Not everyone is cut out for long works. I know writers whose goal it is to work their way up to 100,000 words. Everything they do seems to conclude at 20 or 30K, and that’s the most they can concentrate on at once. If you’re struggling to do longer works, consider that it’s not something all writers are just able to do. It takes practice, pushing your limits, and developing the ability to hold an entire story in your mind at once.
I’m the author of three 300,000-word stories thus far (unpublished as of yet). It wasn’t intentional; my ideas are just too big. I kinda started off writing longer works and had to teach myself how to be more organized. I’ve had to work on telling shorter stories, without them growing into full novels, or even series! This doesn’t make me better, just different.
The education system puts too much emphasis on structure and technique. They have to, since they can’t grade creativity. Ignore them. Really, all you have to do is dive in and do it. Try things. Learn from others, but ultimately everyone finds what works for him or her. Practice doing what you want, and keep going even when it doesn’t feel like it’s working. Be prepared to fail, but you will learn from mistakes. Also, if you haven’t done so already, I do not recommend writing your favorite idea first. Odds are your first couple attempts will fail, and you do not want to spoil your best idea too early.
As for feedback, don’t expect any. Most readers cannot tell you what you want to know (does this make sense? is this character annoying? what do you think it means? are the visuals vivid enough?). Even after the work is published, you’re not likely to get much useful feedback along these lines. Most people know what they like and don’t like, but they do not know how to articulate it. That’s why you’re a writer and they’re not Write until you are satisfied with what you’ve done, then take any feedback you get as a gentle nudge to stop doing this or try doing more of that.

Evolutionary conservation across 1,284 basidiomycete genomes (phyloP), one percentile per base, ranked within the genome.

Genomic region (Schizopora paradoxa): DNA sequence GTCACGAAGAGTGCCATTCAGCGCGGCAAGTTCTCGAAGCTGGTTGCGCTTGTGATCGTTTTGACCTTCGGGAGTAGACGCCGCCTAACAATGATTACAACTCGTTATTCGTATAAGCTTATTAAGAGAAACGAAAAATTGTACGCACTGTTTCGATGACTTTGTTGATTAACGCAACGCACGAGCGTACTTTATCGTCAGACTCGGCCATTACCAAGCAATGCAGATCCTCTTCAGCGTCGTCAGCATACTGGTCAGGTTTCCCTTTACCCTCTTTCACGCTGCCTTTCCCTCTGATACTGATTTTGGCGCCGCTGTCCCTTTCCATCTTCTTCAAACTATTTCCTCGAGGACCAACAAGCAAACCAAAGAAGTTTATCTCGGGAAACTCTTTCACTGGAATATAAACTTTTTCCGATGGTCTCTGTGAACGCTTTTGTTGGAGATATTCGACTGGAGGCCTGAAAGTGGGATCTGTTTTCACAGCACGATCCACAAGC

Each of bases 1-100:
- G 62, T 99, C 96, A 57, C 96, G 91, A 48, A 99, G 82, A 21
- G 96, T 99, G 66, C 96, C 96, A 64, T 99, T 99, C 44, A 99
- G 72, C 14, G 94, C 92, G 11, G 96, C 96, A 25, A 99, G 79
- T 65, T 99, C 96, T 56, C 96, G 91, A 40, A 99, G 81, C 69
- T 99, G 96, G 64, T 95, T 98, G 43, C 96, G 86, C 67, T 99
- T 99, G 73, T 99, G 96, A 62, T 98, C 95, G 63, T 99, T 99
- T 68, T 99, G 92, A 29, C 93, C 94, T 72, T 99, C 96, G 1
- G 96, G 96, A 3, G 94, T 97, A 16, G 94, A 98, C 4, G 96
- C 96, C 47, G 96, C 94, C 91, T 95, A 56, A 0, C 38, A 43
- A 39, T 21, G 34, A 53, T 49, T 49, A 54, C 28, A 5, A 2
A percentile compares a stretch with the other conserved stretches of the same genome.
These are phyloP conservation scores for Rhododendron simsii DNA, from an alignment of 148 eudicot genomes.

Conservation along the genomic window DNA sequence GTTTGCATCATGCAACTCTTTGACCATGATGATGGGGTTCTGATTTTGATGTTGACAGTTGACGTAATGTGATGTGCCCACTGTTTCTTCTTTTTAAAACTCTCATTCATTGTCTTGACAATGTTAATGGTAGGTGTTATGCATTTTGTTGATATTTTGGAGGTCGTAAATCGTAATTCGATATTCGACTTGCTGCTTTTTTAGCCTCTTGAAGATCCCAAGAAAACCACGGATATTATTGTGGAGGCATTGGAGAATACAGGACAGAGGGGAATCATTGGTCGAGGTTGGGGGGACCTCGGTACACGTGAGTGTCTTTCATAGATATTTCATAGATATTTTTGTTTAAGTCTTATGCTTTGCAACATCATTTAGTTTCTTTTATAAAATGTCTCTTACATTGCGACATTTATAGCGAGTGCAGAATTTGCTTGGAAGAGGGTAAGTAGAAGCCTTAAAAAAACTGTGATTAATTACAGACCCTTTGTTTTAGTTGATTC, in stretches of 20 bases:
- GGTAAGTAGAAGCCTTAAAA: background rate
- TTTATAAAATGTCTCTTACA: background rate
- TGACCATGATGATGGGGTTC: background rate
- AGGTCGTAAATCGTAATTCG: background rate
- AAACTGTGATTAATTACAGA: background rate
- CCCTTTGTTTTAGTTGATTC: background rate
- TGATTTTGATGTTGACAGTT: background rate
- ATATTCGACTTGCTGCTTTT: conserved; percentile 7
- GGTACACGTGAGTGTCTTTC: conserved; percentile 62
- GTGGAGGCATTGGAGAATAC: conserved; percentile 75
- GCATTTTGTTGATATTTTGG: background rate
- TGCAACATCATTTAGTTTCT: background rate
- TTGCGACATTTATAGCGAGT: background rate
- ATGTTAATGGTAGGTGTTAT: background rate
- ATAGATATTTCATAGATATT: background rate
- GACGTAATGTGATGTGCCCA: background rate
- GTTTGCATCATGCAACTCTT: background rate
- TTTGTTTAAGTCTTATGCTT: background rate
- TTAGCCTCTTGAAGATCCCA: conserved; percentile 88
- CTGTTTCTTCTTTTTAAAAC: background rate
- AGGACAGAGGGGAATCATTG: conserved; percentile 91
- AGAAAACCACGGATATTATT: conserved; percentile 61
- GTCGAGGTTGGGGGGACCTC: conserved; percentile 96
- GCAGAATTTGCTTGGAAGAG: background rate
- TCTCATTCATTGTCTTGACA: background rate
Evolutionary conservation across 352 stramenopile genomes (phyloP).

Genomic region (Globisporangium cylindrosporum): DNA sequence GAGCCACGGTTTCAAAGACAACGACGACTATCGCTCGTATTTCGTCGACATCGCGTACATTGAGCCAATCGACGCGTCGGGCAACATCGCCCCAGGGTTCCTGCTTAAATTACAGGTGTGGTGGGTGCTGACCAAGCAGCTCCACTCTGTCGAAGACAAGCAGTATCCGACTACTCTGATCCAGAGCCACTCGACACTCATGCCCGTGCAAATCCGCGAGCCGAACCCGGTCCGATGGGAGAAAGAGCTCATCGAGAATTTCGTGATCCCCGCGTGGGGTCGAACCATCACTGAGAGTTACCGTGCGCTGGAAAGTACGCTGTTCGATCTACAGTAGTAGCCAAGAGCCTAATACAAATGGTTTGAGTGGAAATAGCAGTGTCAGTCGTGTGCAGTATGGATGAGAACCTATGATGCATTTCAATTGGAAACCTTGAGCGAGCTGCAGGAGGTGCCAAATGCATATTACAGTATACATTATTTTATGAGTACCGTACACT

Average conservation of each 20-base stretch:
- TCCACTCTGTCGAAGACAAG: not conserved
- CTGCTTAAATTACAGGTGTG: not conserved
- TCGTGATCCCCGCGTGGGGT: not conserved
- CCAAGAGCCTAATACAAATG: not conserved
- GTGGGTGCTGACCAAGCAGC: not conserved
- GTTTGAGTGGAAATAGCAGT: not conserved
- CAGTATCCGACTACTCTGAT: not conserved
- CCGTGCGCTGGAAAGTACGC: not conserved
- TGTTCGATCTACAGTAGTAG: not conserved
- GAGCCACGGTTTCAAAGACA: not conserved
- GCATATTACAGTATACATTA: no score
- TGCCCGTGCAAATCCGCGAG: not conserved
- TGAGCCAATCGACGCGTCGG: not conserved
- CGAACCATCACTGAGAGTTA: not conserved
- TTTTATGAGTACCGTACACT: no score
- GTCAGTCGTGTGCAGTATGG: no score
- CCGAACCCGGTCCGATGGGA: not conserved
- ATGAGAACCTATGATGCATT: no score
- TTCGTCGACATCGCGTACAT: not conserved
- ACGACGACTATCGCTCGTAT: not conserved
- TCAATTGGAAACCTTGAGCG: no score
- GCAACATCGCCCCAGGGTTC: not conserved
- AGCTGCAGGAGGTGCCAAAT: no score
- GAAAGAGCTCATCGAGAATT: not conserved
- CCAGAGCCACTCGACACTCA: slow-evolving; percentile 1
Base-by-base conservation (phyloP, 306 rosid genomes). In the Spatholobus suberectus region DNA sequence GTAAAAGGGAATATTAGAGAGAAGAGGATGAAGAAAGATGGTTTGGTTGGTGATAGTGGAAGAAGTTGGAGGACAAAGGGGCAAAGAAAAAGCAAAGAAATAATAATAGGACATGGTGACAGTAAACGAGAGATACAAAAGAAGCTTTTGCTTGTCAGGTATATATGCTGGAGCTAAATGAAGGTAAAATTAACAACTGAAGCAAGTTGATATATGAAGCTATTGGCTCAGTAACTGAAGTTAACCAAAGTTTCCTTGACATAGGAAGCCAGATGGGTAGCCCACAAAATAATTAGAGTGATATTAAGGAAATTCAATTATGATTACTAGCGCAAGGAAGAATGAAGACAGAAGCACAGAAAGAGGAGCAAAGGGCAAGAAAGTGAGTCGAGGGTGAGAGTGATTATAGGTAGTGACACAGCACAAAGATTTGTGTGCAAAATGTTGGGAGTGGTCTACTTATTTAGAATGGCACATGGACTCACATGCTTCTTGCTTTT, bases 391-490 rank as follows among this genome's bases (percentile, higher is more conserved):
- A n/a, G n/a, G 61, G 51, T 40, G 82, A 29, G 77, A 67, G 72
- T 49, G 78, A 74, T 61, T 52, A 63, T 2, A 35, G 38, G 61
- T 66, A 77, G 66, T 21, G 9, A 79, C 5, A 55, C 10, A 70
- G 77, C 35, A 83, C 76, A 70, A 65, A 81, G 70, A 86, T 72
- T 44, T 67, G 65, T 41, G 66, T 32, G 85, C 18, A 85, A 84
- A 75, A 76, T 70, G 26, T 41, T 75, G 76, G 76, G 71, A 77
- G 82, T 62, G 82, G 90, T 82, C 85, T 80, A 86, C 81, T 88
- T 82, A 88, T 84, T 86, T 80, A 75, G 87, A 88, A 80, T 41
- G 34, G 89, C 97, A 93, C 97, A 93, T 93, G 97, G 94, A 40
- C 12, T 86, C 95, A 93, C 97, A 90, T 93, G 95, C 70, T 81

Feedback from editors is the most useful, I think, because editors (should!) know what writers need to hear. When you’re ready, start submitting stories for publication. Eventually some editor will tell you some things, and though it will hurt, it will make you a better writer.
And from a writer’s perspective, I recommend breaking your story up into chapters of some kind. Writing is about flow and creativity. Editing is about molding that flow into a structure other people can understand. Thinking about the story in blocks will help during the editing process. Readers also like chapter breaks because it gives them places to pause without feeling they’re stopping in the middle of something.
Have you read Stephen King’s “On Writing?” If not, I suggest you do, even if you’ve never read a Stephen King story. He recommends “don’t think, just write!” Plow through the first draft, wait a few months, then go back and read your own work and see how well you did. Editing is comparing what you wanted to write with what you actually wrote, and bringing the two closer together.
For me, my longer works grind to a half after the first 20-30k words in the first draft. Then I go back over the beginning, edit it, make sure it’s right, and finish the rest. Getting the foundation of a story correct is paramount. You don’t want to build an entire novel inside a plothole. Doing this has saved me countless rewrites in my later works.
Hope some if this is useful.